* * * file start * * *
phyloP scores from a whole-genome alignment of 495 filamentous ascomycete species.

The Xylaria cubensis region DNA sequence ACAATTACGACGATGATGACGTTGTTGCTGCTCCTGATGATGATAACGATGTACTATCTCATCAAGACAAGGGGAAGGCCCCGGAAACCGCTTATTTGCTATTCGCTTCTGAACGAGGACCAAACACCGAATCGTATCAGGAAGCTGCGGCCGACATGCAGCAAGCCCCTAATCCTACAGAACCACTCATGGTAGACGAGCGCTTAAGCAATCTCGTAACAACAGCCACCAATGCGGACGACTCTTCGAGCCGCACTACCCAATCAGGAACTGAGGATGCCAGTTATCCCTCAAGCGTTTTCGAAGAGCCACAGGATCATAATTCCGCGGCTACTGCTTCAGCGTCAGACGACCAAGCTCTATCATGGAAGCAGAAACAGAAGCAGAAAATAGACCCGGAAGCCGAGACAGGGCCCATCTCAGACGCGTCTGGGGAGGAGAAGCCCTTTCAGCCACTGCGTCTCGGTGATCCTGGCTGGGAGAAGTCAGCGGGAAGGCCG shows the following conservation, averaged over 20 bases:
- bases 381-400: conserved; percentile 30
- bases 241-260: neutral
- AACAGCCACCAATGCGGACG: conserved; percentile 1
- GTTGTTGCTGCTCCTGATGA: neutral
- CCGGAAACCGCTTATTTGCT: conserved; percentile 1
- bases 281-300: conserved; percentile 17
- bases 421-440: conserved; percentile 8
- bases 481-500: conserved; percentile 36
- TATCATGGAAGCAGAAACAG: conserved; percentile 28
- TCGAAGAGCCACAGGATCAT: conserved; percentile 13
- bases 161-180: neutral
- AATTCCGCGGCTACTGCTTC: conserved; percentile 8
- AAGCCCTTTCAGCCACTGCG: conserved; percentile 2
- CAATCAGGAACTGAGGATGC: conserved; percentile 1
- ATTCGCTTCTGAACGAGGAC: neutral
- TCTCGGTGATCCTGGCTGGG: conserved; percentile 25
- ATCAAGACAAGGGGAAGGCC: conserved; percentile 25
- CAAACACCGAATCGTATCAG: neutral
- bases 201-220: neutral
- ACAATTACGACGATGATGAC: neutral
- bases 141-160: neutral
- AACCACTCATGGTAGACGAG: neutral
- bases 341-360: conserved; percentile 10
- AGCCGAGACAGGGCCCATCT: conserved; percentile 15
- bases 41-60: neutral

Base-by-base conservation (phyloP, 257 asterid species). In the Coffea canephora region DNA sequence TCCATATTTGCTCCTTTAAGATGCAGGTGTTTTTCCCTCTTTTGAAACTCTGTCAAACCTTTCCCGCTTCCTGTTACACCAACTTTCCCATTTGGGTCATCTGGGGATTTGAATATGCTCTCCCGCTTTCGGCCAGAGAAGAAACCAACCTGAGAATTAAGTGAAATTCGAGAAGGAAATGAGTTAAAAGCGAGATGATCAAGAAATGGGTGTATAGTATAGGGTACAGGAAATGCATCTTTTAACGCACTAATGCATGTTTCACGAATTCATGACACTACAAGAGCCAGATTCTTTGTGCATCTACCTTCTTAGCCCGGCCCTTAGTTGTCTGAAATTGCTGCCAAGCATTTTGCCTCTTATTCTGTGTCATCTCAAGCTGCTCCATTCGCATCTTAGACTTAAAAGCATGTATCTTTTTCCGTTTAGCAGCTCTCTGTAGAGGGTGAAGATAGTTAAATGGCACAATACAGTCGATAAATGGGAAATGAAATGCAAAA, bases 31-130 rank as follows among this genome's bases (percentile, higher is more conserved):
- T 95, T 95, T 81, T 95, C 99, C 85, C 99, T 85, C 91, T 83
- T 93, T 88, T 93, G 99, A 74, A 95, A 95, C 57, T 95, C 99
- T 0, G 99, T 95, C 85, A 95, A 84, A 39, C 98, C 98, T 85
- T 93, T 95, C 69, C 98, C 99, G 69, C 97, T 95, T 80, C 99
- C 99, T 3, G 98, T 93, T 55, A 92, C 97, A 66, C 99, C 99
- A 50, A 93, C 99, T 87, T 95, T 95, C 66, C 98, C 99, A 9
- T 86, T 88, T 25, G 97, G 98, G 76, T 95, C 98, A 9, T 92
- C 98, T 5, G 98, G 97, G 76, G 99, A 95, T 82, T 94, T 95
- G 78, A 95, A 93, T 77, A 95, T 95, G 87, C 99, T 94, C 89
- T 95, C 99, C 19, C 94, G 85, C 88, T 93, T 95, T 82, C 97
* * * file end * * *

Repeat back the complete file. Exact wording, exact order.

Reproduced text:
phyloP scores from a whole-genome alignment of 495 filamentous ascomycete species.

The Xylaria cubensis region DNA sequence ACAATTACGACGATGATGACGTTGTTGCTGCTCCTGATGATGATAACGATGTACTATCTCATCAAGACAAGGGGAAGGCCCCGGAAACCGCTTATTTGCTATTCGCTTCTGAACGAGGACCAAACACCGAATCGTATCAGGAAGCTGCGGCCGACATGCAGCAAGCCCCTAATCCTACAGAACCACTCATGGTAGACGAGCGCTTAAGCAATCTCGTAACAACAGCCACCAATGCGGACGACTCTTCGAGCCGCACTACCCAATCAGGAACTGAGGATGCCAGTTATCCCTCAAGCGTTTTCGAAGAGCCACAGGATCATAATTCCGCGGCTACTGCTTCAGCGTCAGACGACCAAGCTCTATCATGGAAGCAGAAACAGAAGCAGAAAATAGACCCGGAAGCCGAGACAGGGCCCATCTCAGACGCGTCTGGGGAGGAGAAGCCCTTTCAGCCACTGCGTCTCGGTGATCCTGGCTGGGAGAAGTCAGCGGGAAGGCCG shows the following conservation, averaged over 20 bases:
- bases 381-400: conserved; percentile 30
- bases 241-260: neutral
- AACAGCCACCAATGCGGACG: conserved; percentile 1
- GTTGTTGCTGCTCCTGATGA: neutral
- CCGGAAACCGCTTATTTGCT: conserved; percentile 1
- bases 281-300: conserved; percentile 17
- bases 421-440: conserved; percentile 8
- bases 481-500: conserved; percentile 36
- TATCATGGAAGCAGAAACAG: conserved; percentile 28
- TCGAAGAGCCACAGGATCAT: conserved; percentile 13
- bases 161-180: neutral
- AATTCCGCGGCTACTGCTTC: conserved; percentile 8
- AAGCCCTTTCAGCCACTGCG: conserved; percentile 2
- CAATCAGGAACTGAGGATGC: conserved; percentile 1
- ATTCGCTTCTGAACGAGGAC: neutral
- TCTCGGTGATCCTGGCTGGG: conserved; percentile 25
- ATCAAGACAAGGGGAAGGCC: conserved; percentile 25
- CAAACACCGAATCGTATCAG: neutral
- bases 201-220: neutral
- ACAATTACGACGATGATGAC: neutral
- bases 141-160: neutral
- AACCACTCATGGTAGACGAG: neutral
- bases 341-360: conserved; percentile 10
- AGCCGAGACAGGGCCCATCT: conserved; percentile 15
- bases 41-60: neutral

Base-by-base conservation (phyloP, 257 asterid species). In the Coffea canephora region DNA sequence TCCATATTTGCTCCTTTAAGATGCAGGTGTTTTTCCCTCTTTTGAAACTCTGTCAAACCTTTCCCGCTTCCTGTTACACCAACTTTCCCATTTGGGTCATCTGGGGATTTGAATATGCTCTCCCGCTTTCGGCCAGAGAAGAAACCAACCTGAGAATTAAGTGAAATTCGAGAAGGAAATGAGTTAAAAGCGAGATGATCAAGAAATGGGTGTATAGTATAGGGTACAGGAAATGCATCTTTTAACGCACTAATGCATGTTTCACGAATTCATGACACTACAAGAGCCAGATTCTTTGTGCATCTACCTTCTTAGCCCGGCCCTTAGTTGTCTGAAATTGCTGCCAAGCATTTTGCCTCTTATTCTGTGTCATCTCAAGCTGCTCCATTCGCATCTTAGACTTAAAAGCATGTATCTTTTTCCGTTTAGCAGCTCTCTGTAGAGGGTGAAGATAGTTAAATGGCACAATACAGTCGATAAATGGGAAATGAAATGCAAAA, bases 31-130 rank as follows among this genome's bases (percentile, higher is more conserved):
- T 95, T 95, T 81, T 95, C 99, C 85, C 99, T 85, C 91, T 83
- T 93, T 88, T 93, G 99, A 74, A 95, A 95, C 57, T 95, C 99
- T 0, G 99, T 95, C 85, A 95, A 84, A 39, C 98, C 98, T 85
- T 93, T 95, C 69, C 98, C 99, G 69, C 97, T 95, T 80, C 99
- C 99, T 3, G 98, T 93, T 55, A 92, C 97, A 66, C 99, C 99
- A 50, A 93, C 99, T 87, T 95, T 95, C 66, C 98, C 99, A 9
- T 86, T 88, T 25, G 97, G 98, G 76, T 95, C 98, A 9, T 92
- C 98, T 5, G 98, G 97, G 76, G 99, A 95, T 82, T 94, T 95
- G 78, A 95, A 93, T 77, A 95, T 95, G 87, C 99, T 94, C 89
- T 95, C 99, C 19, C 94, G 85, C 88, T 93, T 95, T 82, C 97